Sex Trafficking of LGBT Youth

LGBT-Flag-300x224There is a disproportionate number of lesbian, gay, bisexual and transgender (LGBT) youth in the commercially sexually exploited population. The majority of US based organizations working with this population attribute this to the high levels of homelessness among LGBT youth. Forty-six percent of homeless LGBT youth report running away from home due to family rejection of their sexual orientation and 17 percent ended up on the streets after they aged out of the foster care system. Spending time on the streets as a vulnerable young person can have dire consequences and within 48 hours of running away, 1 in 3 homeless youth will be recruited by a trafficker into commercial sexual exploitation. LGBT Youth and Victimization The sad reality is that due to their sexual orientation many LGBT youth are routinely victimized not only by their peers but by their own family members. LGBT youth who face discrimination, name-calling and abuse in their childhood are more likely to have low self-esteem and higher rates of mental health problems. Traffickers are known to prey on the financially destitute, the young and vulnerable and those with previous experiences of abuse. LGBT youth run away from home to escape abuse and bullying yet too often find themselves in the exact same position on the streets. Once homeless, LGBT youth are at higher risk for victimization and unsafe sexual practices. A startling 58.7 percent of LGBT homeless youth have been sexually victimized compared to 33.4 percent of hetrosexual homeless youth. The Center for American Progress put out a report indicating that young men who have sex with men (gay or bisexual youth) are more likely to be forced into prostitution than any other youth population. This becomes apparent when looking at arrest statistics where one percent of heterosexual boys are detained for prostitution compared with 10 percent of their gay or bisexual peers.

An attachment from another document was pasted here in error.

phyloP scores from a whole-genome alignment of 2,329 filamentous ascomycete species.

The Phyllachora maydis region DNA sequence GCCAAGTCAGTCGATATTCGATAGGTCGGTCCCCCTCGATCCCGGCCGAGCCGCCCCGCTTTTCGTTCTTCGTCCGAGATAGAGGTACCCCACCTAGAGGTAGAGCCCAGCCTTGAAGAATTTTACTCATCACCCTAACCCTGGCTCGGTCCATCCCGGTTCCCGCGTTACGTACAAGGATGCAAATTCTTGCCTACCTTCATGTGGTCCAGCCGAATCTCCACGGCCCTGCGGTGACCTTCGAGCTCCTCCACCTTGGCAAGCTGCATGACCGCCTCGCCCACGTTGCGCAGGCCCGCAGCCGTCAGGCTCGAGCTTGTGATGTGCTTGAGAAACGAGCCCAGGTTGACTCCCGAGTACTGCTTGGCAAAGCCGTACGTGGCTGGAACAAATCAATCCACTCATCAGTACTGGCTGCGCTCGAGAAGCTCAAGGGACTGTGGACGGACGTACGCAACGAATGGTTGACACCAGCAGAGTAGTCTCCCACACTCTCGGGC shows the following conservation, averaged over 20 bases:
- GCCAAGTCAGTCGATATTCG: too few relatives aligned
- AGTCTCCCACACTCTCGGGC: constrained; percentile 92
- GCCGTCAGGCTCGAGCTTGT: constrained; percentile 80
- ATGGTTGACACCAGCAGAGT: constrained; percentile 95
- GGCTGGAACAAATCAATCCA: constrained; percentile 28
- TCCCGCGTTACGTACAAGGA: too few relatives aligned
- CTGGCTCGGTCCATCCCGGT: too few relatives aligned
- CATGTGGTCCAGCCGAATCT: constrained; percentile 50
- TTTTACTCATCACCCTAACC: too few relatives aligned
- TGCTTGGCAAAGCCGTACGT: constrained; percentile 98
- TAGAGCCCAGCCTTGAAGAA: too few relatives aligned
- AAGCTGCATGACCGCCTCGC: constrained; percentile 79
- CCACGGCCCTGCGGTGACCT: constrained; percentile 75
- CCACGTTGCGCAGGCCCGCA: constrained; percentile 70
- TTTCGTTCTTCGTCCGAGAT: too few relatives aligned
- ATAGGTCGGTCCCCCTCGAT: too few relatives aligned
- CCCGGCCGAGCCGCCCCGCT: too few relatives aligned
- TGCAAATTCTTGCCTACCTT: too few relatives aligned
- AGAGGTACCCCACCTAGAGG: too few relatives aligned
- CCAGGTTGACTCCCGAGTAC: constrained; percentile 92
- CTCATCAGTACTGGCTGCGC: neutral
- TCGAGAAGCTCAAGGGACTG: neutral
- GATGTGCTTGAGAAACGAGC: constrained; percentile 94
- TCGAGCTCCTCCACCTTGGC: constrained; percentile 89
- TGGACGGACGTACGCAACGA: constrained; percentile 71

LGBT Youth and Survival Sex Many times the LGBT youth’s entry into commercial sexual exploitation begins with survival sex or the exchange of sexual favors for basic needs like food, shelter or clothing. A study in Canada found that youth who identify as LGBT were three times as likely to engage in survival sex than their heterosexual peers. The main reason cited for agreeing to survival sex is to have a bed to sleep in for the night. Engaging in risky behavior like survival sex can lead to violence, rape and commercial sexual exploitation. LGBT youth are roughly 7.4 times more likely to experience acts of sexual violence than heterosexual homeless youth. It’s far too common that survival sex for the night turns into confinement and the LGBT youth is forced into commercial sex trafficking. Often controlled by fear, drugs or alcohol and low self -esteem, the LGBT youth who left home looking for love and acceptance find themselves caught in the vicious cycle of sex trafficking.